The Walser legislation

It was an issue whether the special legal status of the Walser in relation other alpine nations was an inheritance from Valais or a colonists’ legislation that had been acquired later. In it can be read repeatedly “sicut est illorum consuetude”. But because of Liver’s analyses Zinsli and Ilg conclude that the Walser legislation was the legislation of colonists.

The Walser acquired their new home under favourable circumstances: they lived under the protection of the landlord, retained or gained their personal freedom, took over land and property of the lord as free hereditary leasehold, executed the “lower jurisdiction” in every self-governing community and served as Freie.

The rights of the colonists was not everywhere as unlimited as in the Walser regions of Vorarlberg. It sounds odd that the cleavage between the bondage farmers and the free Walser mountain farmers was so enormous. A Walser was free in the sense that he was not bound to land or its lord. He disposed of the full right to retreat. He did not have to pay a bondage tax or any other serfs’ duties. He did not need to perform statute labour, was not subject to any marriage restrictions and agreed to serve as a Freier which obliged him to defend his landlord’s land. The free hereditary leasehold was a contract of lease between the landlord and the settler who paid a yearly interest which had been set jointly. The hereditary leasehold was not limited temporally; it could be sold, leased out or inherited. Statements proving this can be found in the feudal letter of 1289 for the Walser in Davos and in the contract of hereditary lease over the “Alpe Ragaz” from 1346.

Every Walser community had its own juridical authority. It was presided over by the so called Ammann. The feudal lord only reserved the “Malefizsachen”, the blood-right to himself.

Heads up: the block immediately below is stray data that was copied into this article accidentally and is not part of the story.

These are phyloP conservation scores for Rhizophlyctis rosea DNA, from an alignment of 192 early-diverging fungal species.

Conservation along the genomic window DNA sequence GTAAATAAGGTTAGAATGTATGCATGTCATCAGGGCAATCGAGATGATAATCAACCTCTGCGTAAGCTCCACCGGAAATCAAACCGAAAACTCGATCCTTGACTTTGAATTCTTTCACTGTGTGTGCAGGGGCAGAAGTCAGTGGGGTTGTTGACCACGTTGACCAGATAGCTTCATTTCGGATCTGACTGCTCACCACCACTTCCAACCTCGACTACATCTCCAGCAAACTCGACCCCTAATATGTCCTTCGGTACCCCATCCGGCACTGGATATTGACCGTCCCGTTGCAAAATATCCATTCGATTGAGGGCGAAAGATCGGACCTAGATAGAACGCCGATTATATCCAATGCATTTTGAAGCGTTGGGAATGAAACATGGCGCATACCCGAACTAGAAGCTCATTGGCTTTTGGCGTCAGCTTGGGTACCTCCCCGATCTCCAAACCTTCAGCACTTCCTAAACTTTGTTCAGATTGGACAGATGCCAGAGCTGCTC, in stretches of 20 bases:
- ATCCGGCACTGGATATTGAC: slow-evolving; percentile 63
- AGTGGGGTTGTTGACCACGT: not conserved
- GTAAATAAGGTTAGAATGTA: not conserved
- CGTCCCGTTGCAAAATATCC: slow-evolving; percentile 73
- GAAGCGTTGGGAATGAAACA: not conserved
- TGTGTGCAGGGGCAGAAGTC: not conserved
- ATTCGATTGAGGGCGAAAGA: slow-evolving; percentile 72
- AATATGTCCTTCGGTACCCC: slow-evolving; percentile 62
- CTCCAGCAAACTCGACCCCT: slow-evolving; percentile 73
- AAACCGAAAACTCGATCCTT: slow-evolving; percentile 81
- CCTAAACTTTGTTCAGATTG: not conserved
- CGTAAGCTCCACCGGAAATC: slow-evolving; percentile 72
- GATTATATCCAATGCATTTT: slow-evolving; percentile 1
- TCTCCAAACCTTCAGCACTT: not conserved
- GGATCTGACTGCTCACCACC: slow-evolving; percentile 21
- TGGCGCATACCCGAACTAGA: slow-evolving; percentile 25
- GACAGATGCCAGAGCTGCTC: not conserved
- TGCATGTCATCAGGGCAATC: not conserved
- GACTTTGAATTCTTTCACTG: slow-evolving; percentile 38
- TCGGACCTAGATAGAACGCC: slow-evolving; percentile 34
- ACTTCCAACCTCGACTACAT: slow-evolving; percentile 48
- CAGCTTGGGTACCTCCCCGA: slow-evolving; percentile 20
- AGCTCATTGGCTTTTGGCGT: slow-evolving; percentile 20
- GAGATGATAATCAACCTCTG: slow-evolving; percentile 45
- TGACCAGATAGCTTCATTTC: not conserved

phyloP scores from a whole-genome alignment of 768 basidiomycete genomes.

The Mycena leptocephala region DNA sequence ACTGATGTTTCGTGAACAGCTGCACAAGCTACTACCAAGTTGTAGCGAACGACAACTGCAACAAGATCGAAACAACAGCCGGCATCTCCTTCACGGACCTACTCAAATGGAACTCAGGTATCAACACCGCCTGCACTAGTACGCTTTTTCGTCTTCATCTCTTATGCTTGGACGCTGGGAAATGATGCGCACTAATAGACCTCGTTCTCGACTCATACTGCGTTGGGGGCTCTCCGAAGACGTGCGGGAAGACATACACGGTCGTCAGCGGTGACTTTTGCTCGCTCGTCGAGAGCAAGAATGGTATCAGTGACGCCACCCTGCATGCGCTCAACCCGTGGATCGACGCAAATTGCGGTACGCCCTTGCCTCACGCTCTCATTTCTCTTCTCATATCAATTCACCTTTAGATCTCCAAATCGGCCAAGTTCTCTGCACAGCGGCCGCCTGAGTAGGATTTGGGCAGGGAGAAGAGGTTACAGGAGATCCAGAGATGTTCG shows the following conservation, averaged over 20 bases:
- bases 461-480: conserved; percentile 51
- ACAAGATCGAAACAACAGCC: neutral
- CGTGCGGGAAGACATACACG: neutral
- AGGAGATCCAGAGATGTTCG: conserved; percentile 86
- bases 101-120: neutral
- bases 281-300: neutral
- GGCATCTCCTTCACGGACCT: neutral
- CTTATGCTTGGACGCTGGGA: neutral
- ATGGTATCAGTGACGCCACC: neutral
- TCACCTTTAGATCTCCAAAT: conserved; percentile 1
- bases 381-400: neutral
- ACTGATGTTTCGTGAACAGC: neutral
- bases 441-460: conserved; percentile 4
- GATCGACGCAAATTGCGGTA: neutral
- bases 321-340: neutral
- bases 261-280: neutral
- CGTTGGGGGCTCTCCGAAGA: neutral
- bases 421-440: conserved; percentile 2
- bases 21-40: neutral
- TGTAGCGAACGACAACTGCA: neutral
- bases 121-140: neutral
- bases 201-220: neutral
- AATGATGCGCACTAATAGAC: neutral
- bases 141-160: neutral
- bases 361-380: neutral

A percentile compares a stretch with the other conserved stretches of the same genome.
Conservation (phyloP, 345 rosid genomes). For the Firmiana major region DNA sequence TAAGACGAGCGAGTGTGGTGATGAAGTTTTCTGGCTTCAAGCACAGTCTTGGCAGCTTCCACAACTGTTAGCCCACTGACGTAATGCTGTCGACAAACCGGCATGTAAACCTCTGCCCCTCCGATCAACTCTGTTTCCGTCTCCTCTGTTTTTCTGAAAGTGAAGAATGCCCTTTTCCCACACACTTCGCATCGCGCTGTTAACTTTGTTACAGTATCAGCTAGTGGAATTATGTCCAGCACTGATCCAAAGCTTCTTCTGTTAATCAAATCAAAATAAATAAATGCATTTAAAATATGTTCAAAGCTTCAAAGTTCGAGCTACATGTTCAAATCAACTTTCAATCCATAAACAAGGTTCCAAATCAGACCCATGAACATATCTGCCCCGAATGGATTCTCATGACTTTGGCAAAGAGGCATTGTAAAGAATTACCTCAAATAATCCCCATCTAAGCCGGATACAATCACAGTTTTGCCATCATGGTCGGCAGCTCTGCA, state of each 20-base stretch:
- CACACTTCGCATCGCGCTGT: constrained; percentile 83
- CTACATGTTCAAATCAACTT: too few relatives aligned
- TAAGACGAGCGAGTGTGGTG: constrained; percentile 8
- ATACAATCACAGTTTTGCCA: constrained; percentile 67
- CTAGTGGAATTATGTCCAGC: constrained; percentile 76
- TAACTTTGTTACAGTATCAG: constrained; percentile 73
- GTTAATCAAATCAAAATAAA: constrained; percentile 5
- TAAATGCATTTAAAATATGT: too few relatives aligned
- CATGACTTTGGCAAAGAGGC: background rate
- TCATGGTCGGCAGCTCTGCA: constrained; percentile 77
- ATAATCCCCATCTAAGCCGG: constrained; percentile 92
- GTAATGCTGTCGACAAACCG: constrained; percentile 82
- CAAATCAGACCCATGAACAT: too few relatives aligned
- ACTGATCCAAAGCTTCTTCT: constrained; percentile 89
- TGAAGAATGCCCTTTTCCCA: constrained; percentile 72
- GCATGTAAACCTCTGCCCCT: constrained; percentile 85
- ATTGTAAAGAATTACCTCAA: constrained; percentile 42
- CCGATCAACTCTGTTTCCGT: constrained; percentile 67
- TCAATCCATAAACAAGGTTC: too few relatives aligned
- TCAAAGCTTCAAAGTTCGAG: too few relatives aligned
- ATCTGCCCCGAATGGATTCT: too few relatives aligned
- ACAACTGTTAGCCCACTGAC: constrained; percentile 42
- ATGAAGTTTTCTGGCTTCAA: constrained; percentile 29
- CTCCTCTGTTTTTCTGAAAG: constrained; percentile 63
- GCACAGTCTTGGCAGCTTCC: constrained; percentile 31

In 1453, the Walser in Tannberg and Mittelberg lost their own jurisdiction. They rose up against the Habsburgs and captured and abused two negotiators of the archduke Sigmund. The archduke had to free his delegates with the force of arms. He suppressed the people from Tannenberg and Mittelberg and forced them to abjure all their former rights. Under the emperor Maximilian the Walser regained all of their rights and in 1563, the people from Mittelberg received their own court and thus became independent from Tannenberg.

The Walser in the county Blumenegg resigned all their rights voluntarily in 1526 and went into serfdom. The mostly unfree peasants in Walgau defied persistently the growing inflow of Walser from the nearby regions of the Großes Walsertal. A great disadvantage for the people from the Großwalsertal was an order by the earl of Werdenberg stating that the Walser lost their rights buying land from farmers in bondage.

Over the centuries, the privileged Walser legislation lost in value as the serfdom of the farmers in the country had to be reduced facing the landlords’ great concessions for the Walser. Eventually, it only remained by name.

The Walser in the county Blumenegg could prevail just as litte; they put themselves under the rule of the Austrian administrator of Bludenz and abandoned the special Walser jurisdiction.

In 1805, all Walser courts were dissolved.

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